Major banks in Hong Kong raised their benchmark lending rates, or prime rates, for the first time in 12 years, and they may do it again by the end of the year, the Hong Kong Economic Journal reports.
The Federal Reserve on Wednesday (Thursday in Hong Kong) lifted the benchmark overnight lending rate by a quarter of a percentage point to a range of 2.00 percent to 2.25 percent, its third rate increase this year.
The US central bank expected another rate hike in December, three more next year, and one increase in 2020 as it forecast that the US economy would enjoy at least three more years of growth.
Several hours after the Fed’s move, the Hong Kong Monetary Authority (HKMA) raised its base rate by 25 basis points (one basis point is equal to 0.01 percent) to 2.5 percent, prompting major local banks to follow suit.
HSBC was the first to announce a new rate, saying it will raise its prime rate by 12.5 basis points to 5.125 percent from Friday, although the increase was smaller than 25 basis points predicted previously by the market.
Also with effect from Friday, HSBC will raise its savings rate for Hong Kong dollar savings deposits to 0.125 percent from the current 0.001 percent.
George Leung Siu-kay, HSBC’s Asia Pacific advisor, said the bank took into consideration several factors in making the decision, RTHK reported.
He said the bank didn’t want to increase the burden on the local economy and society, particularly at a time when the economy is facing uncertainties.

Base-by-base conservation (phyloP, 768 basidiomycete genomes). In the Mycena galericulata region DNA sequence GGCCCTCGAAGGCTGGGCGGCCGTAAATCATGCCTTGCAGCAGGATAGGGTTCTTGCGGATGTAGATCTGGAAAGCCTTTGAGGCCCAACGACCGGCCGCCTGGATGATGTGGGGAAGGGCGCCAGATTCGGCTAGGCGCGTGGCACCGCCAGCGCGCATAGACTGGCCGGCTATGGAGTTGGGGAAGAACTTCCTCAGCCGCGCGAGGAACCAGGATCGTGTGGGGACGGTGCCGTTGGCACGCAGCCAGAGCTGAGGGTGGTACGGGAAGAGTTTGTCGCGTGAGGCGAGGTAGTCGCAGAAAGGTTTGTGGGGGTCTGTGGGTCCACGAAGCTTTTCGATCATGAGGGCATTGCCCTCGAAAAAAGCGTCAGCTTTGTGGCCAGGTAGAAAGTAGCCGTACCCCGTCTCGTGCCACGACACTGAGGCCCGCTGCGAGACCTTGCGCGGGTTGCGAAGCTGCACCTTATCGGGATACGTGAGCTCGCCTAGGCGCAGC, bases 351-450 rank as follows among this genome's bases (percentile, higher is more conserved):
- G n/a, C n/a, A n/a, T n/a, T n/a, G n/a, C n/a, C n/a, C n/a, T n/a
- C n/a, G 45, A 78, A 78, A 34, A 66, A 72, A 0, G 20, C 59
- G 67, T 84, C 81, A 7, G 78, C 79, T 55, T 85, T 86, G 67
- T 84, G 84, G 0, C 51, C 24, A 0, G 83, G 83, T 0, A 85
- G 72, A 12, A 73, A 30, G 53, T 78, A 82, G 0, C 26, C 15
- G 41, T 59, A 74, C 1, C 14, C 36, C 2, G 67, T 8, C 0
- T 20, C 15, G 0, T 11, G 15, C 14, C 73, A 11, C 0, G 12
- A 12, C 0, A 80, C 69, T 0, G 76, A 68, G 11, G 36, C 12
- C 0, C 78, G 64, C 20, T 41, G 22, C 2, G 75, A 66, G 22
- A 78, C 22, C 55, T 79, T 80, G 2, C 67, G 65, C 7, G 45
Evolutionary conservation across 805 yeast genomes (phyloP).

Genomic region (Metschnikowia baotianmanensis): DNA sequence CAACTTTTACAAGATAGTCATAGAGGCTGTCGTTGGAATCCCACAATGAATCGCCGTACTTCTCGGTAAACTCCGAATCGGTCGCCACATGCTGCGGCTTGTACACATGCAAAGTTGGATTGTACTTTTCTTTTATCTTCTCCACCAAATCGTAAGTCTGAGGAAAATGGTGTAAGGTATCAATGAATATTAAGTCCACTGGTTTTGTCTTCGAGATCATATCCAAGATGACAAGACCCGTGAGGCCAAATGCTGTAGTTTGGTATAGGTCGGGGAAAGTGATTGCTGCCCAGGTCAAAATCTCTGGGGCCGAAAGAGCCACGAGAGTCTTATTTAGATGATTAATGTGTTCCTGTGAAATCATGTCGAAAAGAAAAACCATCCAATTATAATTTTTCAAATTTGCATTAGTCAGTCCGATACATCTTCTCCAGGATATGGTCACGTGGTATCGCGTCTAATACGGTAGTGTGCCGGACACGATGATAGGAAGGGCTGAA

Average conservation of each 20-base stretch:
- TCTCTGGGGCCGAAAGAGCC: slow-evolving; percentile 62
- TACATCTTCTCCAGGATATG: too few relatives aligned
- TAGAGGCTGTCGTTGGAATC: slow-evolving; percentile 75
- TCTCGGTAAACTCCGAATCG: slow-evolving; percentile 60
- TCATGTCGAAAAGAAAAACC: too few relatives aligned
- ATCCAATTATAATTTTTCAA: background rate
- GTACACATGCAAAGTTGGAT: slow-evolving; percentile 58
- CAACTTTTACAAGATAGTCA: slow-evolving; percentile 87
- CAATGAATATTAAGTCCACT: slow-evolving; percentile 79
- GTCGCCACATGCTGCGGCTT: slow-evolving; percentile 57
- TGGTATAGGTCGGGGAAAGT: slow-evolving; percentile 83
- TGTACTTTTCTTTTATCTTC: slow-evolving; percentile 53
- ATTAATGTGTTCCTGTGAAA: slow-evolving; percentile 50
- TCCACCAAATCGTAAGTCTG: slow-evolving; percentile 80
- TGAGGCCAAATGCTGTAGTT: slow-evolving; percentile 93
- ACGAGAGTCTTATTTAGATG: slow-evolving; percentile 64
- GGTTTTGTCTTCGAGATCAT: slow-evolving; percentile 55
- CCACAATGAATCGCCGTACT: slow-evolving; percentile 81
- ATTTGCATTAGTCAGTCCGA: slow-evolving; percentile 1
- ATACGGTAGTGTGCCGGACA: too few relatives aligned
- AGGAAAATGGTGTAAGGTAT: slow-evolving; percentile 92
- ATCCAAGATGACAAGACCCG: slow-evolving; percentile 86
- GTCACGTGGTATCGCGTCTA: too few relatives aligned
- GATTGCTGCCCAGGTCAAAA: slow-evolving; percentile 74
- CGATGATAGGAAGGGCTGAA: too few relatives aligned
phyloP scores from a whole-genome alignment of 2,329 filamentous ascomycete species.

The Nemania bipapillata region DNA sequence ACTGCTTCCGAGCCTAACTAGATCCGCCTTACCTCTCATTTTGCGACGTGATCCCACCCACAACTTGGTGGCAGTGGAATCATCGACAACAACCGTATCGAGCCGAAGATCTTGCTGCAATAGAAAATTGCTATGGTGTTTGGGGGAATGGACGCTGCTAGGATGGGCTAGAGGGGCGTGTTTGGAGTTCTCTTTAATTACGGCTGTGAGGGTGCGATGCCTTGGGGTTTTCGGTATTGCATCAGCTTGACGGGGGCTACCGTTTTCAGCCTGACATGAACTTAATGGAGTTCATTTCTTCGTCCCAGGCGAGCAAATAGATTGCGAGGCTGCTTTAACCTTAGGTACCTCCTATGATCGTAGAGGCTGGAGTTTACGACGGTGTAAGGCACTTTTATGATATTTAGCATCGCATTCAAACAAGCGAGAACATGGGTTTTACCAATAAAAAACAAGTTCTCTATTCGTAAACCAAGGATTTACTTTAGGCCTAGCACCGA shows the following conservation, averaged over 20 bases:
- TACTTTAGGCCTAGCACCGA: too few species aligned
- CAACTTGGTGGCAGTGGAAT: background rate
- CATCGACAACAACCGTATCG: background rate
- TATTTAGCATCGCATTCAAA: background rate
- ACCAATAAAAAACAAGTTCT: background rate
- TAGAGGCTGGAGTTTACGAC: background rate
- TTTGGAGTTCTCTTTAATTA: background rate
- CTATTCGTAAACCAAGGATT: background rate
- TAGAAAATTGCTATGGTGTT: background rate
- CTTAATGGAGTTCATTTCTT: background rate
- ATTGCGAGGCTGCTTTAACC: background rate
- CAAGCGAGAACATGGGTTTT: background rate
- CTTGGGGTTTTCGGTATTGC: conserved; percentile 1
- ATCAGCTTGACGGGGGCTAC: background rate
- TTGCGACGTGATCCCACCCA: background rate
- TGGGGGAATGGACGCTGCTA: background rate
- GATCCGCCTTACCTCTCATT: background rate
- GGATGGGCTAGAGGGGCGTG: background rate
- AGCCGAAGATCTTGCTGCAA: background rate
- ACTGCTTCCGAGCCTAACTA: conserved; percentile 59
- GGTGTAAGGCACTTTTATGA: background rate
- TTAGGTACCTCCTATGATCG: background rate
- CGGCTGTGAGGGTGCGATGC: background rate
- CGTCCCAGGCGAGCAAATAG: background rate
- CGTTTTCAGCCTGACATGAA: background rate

Hang Seng Bank and Bank of China (Hong Kong) announced identical rate hikes soon after HSBC’s announcement.
Standard Chartered Bank (Hong Kong) said it will raise its prime rate to 5.375 percent.
OCBC Wing Hang Bank adjusted its prime rate by 25 basis points, double that seen in other major banks, while DBS Bank (Hong Kong) decided to keep its prime rate unchanged.
The local market is generally expecting banks will raise their prime rates again by 12.5 basis points before the year ends if the Fed continues to tighten its monetary policy.
Commenting on the situation, Financial Secretary Paul Chan Mo-po said Hong Kong’s the super low interest rate environment will soon to be over and will have a negative impact on asset prices.
He urged the public to exercise caution in managing their investments and risks.
HKMA chief executive Norman Chan Tak-lam said chances are high that the Fed will raise its base rate again this year as US economic growth is likely to get a boost from more government financial stimulus, as well as the improving unemployment rate, rising global oil prices, and expected increases in the prices of consumer goods in the wake of the China-US trade war.
That, in turn, may cause interest rates in Hong Kong to gradually go higher, he said.
HSBC’s Leung said local banks are likely to raise their rates again before the year ends in view of another Fed rate hike expected by the end of the year, although he said it is hard to predict how much would be the increase.
In the three most recent rate-hiking cycles in Hong Kong, the biggest accumulated increase was three percentage points, which happened in the cycle between 2005 and 2006.
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